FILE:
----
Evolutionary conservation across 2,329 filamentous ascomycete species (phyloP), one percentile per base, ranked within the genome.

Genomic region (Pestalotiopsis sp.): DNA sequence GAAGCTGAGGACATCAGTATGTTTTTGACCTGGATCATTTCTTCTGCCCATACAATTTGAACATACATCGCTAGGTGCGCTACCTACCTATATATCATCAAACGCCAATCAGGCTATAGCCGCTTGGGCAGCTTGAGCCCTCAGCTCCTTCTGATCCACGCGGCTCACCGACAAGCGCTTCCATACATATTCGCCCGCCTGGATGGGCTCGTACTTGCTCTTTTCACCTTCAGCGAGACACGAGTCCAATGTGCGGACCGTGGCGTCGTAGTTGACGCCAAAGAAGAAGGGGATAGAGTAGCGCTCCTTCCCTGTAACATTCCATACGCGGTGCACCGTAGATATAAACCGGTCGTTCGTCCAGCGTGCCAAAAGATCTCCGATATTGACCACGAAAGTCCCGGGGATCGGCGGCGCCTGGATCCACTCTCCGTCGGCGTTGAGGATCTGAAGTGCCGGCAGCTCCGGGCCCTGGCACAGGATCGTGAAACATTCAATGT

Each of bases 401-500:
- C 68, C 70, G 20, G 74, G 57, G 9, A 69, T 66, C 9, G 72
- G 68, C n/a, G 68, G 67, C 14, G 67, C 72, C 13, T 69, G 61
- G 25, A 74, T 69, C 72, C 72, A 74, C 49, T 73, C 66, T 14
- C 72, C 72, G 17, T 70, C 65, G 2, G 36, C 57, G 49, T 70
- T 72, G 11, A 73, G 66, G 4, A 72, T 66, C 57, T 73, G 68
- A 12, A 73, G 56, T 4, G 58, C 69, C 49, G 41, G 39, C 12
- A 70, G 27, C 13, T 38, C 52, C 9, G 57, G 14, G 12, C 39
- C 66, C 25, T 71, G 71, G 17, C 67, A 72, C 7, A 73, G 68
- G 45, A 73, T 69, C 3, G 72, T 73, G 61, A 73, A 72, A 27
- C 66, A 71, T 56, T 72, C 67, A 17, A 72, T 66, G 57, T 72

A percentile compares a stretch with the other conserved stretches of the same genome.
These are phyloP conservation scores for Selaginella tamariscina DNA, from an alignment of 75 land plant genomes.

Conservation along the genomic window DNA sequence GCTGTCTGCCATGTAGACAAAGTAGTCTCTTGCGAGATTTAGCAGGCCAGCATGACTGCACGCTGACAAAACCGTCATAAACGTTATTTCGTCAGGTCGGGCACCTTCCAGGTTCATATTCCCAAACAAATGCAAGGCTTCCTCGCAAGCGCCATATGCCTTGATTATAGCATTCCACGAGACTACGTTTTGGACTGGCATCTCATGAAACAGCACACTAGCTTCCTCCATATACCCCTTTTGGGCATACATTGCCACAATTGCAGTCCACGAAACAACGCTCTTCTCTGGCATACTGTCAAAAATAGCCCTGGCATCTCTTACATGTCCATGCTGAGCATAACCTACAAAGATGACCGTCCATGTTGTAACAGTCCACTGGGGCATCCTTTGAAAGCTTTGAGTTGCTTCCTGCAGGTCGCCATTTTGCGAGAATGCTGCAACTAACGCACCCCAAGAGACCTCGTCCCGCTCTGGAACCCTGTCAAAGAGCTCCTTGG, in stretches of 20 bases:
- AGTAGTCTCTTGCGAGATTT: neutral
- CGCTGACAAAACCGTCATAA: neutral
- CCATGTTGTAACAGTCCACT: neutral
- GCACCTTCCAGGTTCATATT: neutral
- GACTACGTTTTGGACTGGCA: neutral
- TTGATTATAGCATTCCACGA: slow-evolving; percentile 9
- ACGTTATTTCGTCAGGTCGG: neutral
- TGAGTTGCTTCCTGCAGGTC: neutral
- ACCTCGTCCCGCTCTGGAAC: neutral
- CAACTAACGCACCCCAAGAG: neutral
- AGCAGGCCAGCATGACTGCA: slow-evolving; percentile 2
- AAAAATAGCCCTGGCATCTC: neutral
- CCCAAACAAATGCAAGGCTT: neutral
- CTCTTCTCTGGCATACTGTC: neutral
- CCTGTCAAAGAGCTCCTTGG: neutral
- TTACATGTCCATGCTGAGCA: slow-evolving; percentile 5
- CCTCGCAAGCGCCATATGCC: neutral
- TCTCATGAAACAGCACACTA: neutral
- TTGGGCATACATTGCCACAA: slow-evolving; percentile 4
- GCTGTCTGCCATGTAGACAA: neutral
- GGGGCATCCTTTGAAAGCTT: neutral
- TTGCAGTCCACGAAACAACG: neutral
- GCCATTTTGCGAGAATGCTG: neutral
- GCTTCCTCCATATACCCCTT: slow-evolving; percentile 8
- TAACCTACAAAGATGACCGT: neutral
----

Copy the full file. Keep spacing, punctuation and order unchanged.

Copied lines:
Evolutionary conservation across 2,329 filamentous ascomycete species (phyloP), one percentile per base, ranked within the genome.

Genomic region (Pestalotiopsis sp.): DNA sequence GAAGCTGAGGACATCAGTATGTTTTTGACCTGGATCATTTCTTCTGCCCATACAATTTGAACATACATCGCTAGGTGCGCTACCTACCTATATATCATCAAACGCCAATCAGGCTATAGCCGCTTGGGCAGCTTGAGCCCTCAGCTCCTTCTGATCCACGCGGCTCACCGACAAGCGCTTCCATACATATTCGCCCGCCTGGATGGGCTCGTACTTGCTCTTTTCACCTTCAGCGAGACACGAGTCCAATGTGCGGACCGTGGCGTCGTAGTTGACGCCAAAGAAGAAGGGGATAGAGTAGCGCTCCTTCCCTGTAACATTCCATACGCGGTGCACCGTAGATATAAACCGGTCGTTCGTCCAGCGTGCCAAAAGATCTCCGATATTGACCACGAAAGTCCCGGGGATCGGCGGCGCCTGGATCCACTCTCCGTCGGCGTTGAGGATCTGAAGTGCCGGCAGCTCCGGGCCCTGGCACAGGATCGTGAAACATTCAATGT

Each of bases 401-500:
- C 68, C 70, G 20, G 74, G 57, G 9, A 69, T 66, C 9, G 72
- G 68, C n/a, G 68, G 67, C 14, G 67, C 72, C 13, T 69, G 61
- G 25, A 74, T 69, C 72, C 72, A 74, C 49, T 73, C 66, T 14
- C 72, C 72, G 17, T 70, C 65, G 2, G 36, C 57, G 49, T 70
- T 72, G 11, A 73, G 66, G 4, A 72, T 66, C 57, T 73, G 68
- A 12, A 73, G 56, T 4, G 58, C 69, C 49, G 41, G 39, C 12
- A 70, G 27, C 13, T 38, C 52, C 9, G 57, G 14, G 12, C 39
- C 66, C 25, T 71, G 71, G 17, C 67, A 72, C 7, A 73, G 68
- G 45, A 73, T 69, C 3, G 72, T 73, G 61, A 73, A 72, A 27
- C 66, A 71, T 56, T 72, C 67, A 17, A 72, T 66, G 57, T 72

A percentile compares a stretch with the other conserved stretches of the same genome.
These are phyloP conservation scores for Selaginella tamariscina DNA, from an alignment of 75 land plant genomes.

Conservation along the genomic window DNA sequence GCTGTCTGCCATGTAGACAAAGTAGTCTCTTGCGAGATTTAGCAGGCCAGCATGACTGCACGCTGACAAAACCGTCATAAACGTTATTTCGTCAGGTCGGGCACCTTCCAGGTTCATATTCCCAAACAAATGCAAGGCTTCCTCGCAAGCGCCATATGCCTTGATTATAGCATTCCACGAGACTACGTTTTGGACTGGCATCTCATGAAACAGCACACTAGCTTCCTCCATATACCCCTTTTGGGCATACATTGCCACAATTGCAGTCCACGAAACAACGCTCTTCTCTGGCATACTGTCAAAAATAGCCCTGGCATCTCTTACATGTCCATGCTGAGCATAACCTACAAAGATGACCGTCCATGTTGTAACAGTCCACTGGGGCATCCTTTGAAAGCTTTGAGTTGCTTCCTGCAGGTCGCCATTTTGCGAGAATGCTGCAACTAACGCACCCCAAGAGACCTCGTCCCGCTCTGGAACCCTGTCAAAGAGCTCCTTGG, in stretches of 20 bases:
- AGTAGTCTCTTGCGAGATTT: neutral
- CGCTGACAAAACCGTCATAA: neutral
- CCATGTTGTAACAGTCCACT: neutral
- GCACCTTCCAGGTTCATATT: neutral
- GACTACGTTTTGGACTGGCA: neutral
- TTGATTATAGCATTCCACGA: slow-evolving; percentile 9
- ACGTTATTTCGTCAGGTCGG: neutral
- TGAGTTGCTTCCTGCAGGTC: neutral
- ACCTCGTCCCGCTCTGGAAC: neutral
- CAACTAACGCACCCCAAGAG: neutral
- AGCAGGCCAGCATGACTGCA: slow-evolving; percentile 2
- AAAAATAGCCCTGGCATCTC: neutral
- CCCAAACAAATGCAAGGCTT: neutral
- CTCTTCTCTGGCATACTGTC: neutral
- CCTGTCAAAGAGCTCCTTGG: neutral
- TTACATGTCCATGCTGAGCA: slow-evolving; percentile 5
- CCTCGCAAGCGCCATATGCC: neutral
- TCTCATGAAACAGCACACTA: neutral
- TTGGGCATACATTGCCACAA: slow-evolving; percentile 4
- GCTGTCTGCCATGTAGACAA: neutral
- GGGGCATCCTTTGAAAGCTT: neutral
- TTGCAGTCCACGAAACAACG: neutral
- GCCATTTTGCGAGAATGCTG: neutral
- GCTTCCTCCATATACCCCTT: slow-evolving; percentile 8
- TAACCTACAAAGATGACCGT: neutral